" /> NOW Enterprising Ideas: June 2008 Archives
NOW Schedule About
Enterprising Ideas - Social Entrepreneurs at Work
Home Stories Project Enterprise Get Involved Blog What is a Social Entrepreneur For Educators

« May 2008 | Main | July 2008 »

June 20, 2008

Success Stories Fuel Social Enterprise

In times of constantly streaming bad news -- a stalling economy, gas prices inching ever-closer to $5/gallon, donations slumping -- we all need a little good news to cling to. For those of us at Materials Matter and no doubt other social enterprises, we are driven by success stories. It’s the success stories that we work for, because each one is a building block in our larger mission. The fact that each success is the culmination of months, sometimes years of plodding work, makes them that much more satisfying.

When our Board of Directors voted in early 2007 to expand our services to include more nonprofit agencies, one of the intentions was to begin doing more to supply materials to builders of emergency shelter and transitional housing. By autumn, we started a mutual courtship with HomeAid, a national nonprofit leader in building and rehabbing shelter and transitional housing for the homeless. With an impressive track-record of working with local agencies to build shelter for over 80,000 individuals and headquarters close by in Orange County, CA, HomeAid seemed like a natural fit.

We were soon paired with HomeAid San Diego to conduct a sort of pilot program. We met in January and reviewed their upcoming projects and, looking at the constraints of planning time, selected an upcoming project to help with. Led by the Interfaith Community Services in Escondido, the Veteran’s Project involved rehabbing apartment units to serve as transitional housing for homeless veterans. Many of the units would need to be outfitted for handicap accessibility, and the budget was tight. We agreed to aggressively pursue material donations for them, believing five months was plenty of time.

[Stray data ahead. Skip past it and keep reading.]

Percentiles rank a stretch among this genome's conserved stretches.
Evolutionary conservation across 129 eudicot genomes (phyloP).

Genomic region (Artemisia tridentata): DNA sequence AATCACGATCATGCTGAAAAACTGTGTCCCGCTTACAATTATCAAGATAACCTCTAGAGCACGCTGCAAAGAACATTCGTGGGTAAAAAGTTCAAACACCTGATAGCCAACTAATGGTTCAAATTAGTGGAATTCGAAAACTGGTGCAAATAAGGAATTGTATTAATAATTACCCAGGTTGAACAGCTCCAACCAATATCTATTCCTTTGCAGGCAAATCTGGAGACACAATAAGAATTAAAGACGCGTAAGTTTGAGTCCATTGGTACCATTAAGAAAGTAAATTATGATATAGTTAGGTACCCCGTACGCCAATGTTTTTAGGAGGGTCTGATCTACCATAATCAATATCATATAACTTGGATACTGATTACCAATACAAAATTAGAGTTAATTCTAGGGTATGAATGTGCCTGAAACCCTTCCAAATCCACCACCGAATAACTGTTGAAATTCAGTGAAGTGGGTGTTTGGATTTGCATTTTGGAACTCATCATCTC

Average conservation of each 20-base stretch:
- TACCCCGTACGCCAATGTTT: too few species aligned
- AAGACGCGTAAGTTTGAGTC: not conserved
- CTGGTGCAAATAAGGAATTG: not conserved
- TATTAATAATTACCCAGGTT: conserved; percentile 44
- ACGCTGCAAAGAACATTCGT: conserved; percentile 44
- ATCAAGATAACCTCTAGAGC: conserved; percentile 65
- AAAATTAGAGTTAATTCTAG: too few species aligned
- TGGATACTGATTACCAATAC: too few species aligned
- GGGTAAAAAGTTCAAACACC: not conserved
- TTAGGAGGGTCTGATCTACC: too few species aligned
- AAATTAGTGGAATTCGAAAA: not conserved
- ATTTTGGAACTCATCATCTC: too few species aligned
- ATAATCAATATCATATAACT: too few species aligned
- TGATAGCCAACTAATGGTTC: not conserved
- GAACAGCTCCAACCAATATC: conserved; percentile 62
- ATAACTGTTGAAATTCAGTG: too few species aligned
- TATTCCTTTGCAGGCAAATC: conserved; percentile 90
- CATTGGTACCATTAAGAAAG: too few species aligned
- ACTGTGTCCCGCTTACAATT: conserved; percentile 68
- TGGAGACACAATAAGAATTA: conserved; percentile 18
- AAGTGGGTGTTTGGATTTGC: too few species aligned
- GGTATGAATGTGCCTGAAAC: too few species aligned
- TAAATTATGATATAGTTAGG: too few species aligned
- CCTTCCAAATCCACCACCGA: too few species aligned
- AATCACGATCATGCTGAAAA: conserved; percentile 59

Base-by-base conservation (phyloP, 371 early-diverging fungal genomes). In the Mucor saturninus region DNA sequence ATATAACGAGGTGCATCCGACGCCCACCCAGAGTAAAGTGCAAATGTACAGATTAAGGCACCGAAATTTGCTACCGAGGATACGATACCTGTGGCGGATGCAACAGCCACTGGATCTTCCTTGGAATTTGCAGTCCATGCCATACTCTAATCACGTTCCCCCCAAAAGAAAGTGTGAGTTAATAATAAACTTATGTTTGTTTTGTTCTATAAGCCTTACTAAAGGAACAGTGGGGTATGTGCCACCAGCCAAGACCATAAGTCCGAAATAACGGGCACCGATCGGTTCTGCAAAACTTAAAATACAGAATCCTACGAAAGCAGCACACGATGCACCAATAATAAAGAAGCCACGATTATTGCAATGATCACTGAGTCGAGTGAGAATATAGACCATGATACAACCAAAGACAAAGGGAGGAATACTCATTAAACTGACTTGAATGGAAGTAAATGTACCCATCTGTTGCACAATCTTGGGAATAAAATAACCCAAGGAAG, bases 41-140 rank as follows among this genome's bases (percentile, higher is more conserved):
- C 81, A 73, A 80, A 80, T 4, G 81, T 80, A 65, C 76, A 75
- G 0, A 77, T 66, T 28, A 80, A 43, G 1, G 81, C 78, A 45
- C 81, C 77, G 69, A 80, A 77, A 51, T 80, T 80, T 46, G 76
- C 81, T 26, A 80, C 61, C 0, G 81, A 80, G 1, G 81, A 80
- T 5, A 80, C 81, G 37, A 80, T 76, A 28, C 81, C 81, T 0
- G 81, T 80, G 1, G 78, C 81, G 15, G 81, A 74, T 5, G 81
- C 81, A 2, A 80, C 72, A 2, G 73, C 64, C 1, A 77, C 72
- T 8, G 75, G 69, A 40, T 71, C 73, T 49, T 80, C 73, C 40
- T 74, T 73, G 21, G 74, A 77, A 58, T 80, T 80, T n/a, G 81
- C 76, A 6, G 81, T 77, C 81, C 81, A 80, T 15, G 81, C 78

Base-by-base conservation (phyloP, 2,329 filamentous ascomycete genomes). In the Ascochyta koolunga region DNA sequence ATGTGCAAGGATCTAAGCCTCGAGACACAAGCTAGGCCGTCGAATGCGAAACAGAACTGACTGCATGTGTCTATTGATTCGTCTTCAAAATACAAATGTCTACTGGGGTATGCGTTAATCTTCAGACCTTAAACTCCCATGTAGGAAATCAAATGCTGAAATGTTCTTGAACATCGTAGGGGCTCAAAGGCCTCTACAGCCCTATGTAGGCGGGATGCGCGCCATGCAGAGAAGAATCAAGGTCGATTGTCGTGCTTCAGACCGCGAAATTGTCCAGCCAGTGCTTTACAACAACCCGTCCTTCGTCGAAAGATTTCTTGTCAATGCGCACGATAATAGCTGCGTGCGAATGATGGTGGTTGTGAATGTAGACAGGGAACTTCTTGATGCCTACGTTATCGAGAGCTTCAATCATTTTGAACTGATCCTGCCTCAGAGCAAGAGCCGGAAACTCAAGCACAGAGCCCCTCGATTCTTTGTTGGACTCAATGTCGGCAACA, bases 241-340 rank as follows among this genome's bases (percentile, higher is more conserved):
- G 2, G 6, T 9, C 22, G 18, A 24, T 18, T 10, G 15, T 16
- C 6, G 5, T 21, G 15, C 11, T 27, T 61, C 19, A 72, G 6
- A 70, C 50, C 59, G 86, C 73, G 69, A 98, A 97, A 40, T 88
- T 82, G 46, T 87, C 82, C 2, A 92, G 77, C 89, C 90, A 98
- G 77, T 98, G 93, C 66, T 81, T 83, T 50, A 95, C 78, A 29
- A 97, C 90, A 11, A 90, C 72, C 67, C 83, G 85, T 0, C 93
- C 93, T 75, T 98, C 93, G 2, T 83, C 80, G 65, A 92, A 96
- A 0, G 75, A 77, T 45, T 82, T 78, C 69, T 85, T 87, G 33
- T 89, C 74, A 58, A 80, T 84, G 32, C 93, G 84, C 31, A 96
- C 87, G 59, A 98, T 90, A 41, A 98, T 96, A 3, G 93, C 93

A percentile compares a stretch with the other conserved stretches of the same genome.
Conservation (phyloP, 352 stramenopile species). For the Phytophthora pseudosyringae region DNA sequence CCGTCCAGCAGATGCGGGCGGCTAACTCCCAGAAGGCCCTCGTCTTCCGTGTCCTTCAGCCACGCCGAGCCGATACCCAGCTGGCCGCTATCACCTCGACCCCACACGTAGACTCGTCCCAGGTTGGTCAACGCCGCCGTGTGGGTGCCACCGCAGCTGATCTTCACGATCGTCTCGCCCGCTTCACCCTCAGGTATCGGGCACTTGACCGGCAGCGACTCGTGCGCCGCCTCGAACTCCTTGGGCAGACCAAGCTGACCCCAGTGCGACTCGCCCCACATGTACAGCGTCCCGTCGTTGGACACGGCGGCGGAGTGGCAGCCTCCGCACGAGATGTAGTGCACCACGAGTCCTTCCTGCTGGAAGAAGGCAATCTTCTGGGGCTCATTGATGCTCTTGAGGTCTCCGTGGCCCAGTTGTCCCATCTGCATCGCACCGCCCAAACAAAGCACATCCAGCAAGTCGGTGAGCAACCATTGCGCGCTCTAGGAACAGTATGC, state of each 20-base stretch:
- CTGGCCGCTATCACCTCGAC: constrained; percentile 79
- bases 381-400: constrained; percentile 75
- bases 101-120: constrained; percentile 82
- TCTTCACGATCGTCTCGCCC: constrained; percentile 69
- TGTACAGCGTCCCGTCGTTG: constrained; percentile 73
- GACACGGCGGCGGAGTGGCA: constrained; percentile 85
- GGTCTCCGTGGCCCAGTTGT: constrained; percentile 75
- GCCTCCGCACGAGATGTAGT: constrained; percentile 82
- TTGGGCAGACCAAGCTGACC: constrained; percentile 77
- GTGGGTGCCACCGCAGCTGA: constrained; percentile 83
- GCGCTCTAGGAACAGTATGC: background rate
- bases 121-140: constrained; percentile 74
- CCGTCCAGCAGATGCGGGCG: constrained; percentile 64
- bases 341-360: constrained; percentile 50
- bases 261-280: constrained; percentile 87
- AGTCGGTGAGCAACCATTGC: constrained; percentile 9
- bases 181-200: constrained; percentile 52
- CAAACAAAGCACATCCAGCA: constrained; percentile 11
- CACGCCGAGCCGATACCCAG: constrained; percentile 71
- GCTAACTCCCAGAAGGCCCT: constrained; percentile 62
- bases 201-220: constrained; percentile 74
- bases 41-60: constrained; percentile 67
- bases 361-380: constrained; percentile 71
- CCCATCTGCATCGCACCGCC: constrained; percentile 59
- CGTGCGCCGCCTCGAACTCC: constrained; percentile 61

By early May, we were scrambling. Many of the manufacturers and distributors we partner with that typically have excess to donate had been tightening their belts, making their companies more efficient as a strategy for weathering the economic downturn. But we posted up the project plans on the wall and kept heart, making call after call to track down donations. It was the company RSI that finally came through for us in a big way, contributing medicine cabinets, light bars, vanity tops, and storage cabinets. We were also able to get a hold of handicap accessible shower stalls, which retails for thousands of dollars, and donations of faucets, garbage disposals, paint and supplies, and electrical supplies. All in all we pulled together $30,000 in materials and two weeks ago, we sent a truckload of materials and supplies down.

Our staff had already moved on to “the next”: other projects, other needs. And then our truck driver returned from the delivery with tears in his eyes. The staff of the Interfaith Community Services had gathered around to watch the unloading of materials at the site. Each unloading of another palette brought another round of applause. For a man who spends most of his days in warehouses driving forklifts, it was a touching reminder of why he worked for Materials Matter, and as he passed the success story along we all felt that thing you are supposed to feel doing this work: that swelling in your chest. That warm feeling brought on by generosity. That faith in people, and that faith in fighting to help the most vulnerable.

In the week that followed, our office received some humbling thank you letters. The Veteran’s Project is now in its final stages of completion. Hundreds of homeless veterans will receive housing assistance there, many of whom returned recently from Afghanistan and Iraq having lost their homes and their families and just need a place to get their feet back on the ground. It’s easy to forget why we struggle to run a nonprofit organization, and why we work so hard to run a social enterprise to make that nonprofit successful. Thanks to the Veteran’s Project in Oceanside, we now have the soul-fuel to continue on.